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San Diego DA: Police Officers Justified In Fatal Shooting Of Torrey Pines Student

A memorial has been set up at Torrey Pines High School hours after the office...

Photo by KPBS

Above: A memorial has been set up at Torrey Pines High School hours after the officer-involved shooting of a student, May 6, 2017.

The San Diego County District Attorney’s office announced Wednesday that the fatal shooting in May of a Torrey Pines High School student by two San Diego Police officers was legally justified.

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Torrey Pines OIS

Torrey Pines OIS

San Diego District Attorney's Office Press Release

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The officers responded to a 911 call to check on the welfare of a teenage boy in the parking lot at the front of the Torrey Pines High School campus. According to police, when the officers arrived the teenager pulled a pistol from his waistband and aimed it at them. After failing to obey their directions to drop the pistol, the teenager was fatally shot by the officers. The pistol was later determined to be an Airsoft pistol.

RELATED: Teen Who Died In Police Shooting At Torrey Pines High Left Suicide Note

In a statement, the DA’s office said that investigators found evidence that showed the teenager, who placed the initial 911 call, had planned the incident. The DA’s office found the officers do not bear criminal liability for their actions.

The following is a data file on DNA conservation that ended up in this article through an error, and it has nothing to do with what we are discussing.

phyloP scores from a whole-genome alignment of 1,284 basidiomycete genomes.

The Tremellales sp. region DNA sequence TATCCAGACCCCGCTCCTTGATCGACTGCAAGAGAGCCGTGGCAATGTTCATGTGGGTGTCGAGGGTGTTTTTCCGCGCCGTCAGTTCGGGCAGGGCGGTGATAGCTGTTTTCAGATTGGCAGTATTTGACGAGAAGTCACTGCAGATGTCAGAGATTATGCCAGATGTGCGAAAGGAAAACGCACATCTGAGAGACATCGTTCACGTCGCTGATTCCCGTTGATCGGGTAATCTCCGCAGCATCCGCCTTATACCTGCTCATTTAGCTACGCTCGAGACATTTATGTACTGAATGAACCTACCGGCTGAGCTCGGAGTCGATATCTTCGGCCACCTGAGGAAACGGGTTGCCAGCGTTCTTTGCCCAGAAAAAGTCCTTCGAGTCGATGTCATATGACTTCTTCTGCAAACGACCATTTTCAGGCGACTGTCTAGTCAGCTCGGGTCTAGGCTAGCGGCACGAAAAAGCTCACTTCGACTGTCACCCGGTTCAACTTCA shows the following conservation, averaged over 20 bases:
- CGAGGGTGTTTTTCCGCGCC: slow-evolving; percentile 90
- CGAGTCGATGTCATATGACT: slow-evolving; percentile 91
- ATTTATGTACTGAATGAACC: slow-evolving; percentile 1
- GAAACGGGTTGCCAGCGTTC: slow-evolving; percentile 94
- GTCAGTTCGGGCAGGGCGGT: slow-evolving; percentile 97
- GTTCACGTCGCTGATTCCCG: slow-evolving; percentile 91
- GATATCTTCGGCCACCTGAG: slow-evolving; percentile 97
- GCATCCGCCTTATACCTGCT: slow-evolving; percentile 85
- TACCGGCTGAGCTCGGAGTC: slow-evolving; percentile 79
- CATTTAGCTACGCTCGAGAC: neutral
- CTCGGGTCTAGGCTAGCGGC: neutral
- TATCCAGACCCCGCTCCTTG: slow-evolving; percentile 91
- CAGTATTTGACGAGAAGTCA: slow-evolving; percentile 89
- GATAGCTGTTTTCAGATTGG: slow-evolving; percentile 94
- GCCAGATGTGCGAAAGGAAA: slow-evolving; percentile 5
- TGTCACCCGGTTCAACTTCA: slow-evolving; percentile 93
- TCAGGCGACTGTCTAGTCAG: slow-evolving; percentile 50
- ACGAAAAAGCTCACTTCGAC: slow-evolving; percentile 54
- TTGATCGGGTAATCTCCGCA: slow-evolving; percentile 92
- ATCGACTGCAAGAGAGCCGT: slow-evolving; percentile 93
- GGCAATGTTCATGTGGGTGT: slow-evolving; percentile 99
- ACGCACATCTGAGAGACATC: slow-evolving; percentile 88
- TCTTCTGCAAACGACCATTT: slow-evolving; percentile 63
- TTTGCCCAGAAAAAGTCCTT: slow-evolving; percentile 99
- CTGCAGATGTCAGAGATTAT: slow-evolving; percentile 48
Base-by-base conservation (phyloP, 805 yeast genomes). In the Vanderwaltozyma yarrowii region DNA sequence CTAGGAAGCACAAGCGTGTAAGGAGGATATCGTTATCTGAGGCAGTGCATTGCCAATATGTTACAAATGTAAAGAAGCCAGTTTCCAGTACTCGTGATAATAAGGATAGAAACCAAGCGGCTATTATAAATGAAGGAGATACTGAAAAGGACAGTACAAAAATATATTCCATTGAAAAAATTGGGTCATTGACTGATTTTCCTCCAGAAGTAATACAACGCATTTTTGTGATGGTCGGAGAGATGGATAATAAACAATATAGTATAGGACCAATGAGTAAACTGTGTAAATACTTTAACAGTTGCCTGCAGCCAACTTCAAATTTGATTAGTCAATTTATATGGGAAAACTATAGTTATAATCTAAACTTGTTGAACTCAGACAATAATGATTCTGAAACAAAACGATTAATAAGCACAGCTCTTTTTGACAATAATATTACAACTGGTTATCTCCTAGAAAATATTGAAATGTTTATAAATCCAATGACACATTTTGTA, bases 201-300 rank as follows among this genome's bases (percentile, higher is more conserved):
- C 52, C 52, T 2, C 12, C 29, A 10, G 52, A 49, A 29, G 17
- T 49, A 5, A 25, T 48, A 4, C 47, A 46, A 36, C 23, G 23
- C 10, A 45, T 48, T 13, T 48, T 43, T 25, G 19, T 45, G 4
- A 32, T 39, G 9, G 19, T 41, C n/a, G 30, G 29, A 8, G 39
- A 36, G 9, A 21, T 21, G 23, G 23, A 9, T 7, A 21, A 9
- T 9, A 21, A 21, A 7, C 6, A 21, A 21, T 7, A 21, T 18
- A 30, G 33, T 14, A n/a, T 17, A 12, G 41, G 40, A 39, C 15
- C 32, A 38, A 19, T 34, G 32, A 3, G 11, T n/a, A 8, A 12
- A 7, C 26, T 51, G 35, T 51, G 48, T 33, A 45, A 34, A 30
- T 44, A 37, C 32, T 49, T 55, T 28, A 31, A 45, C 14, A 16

Body camera video of the shooting will not be released. DA spokesman Steve Walker explained the reasons why in a written statement:

"This was a terrible tragedy for the boy’s family, friends, classmates, and the community in which he lived. His mother has requested the video not be released to avoid additional suffering and anguish for the family and we are respecting her wishes to maintain her family’s privacy. Understandably, she does not want the details of what led up to her son’s shooting to be shared with the public. Release of the video and extensive details of the shooting would also undoubtedly cause further trauma to students and teachers at Torrey Pines High School. Seeing video images of the last moments of a 15-year old boy’s life does not serve a public interest, in this instance."

The DA’s office also said releasing the video might influence other minors.

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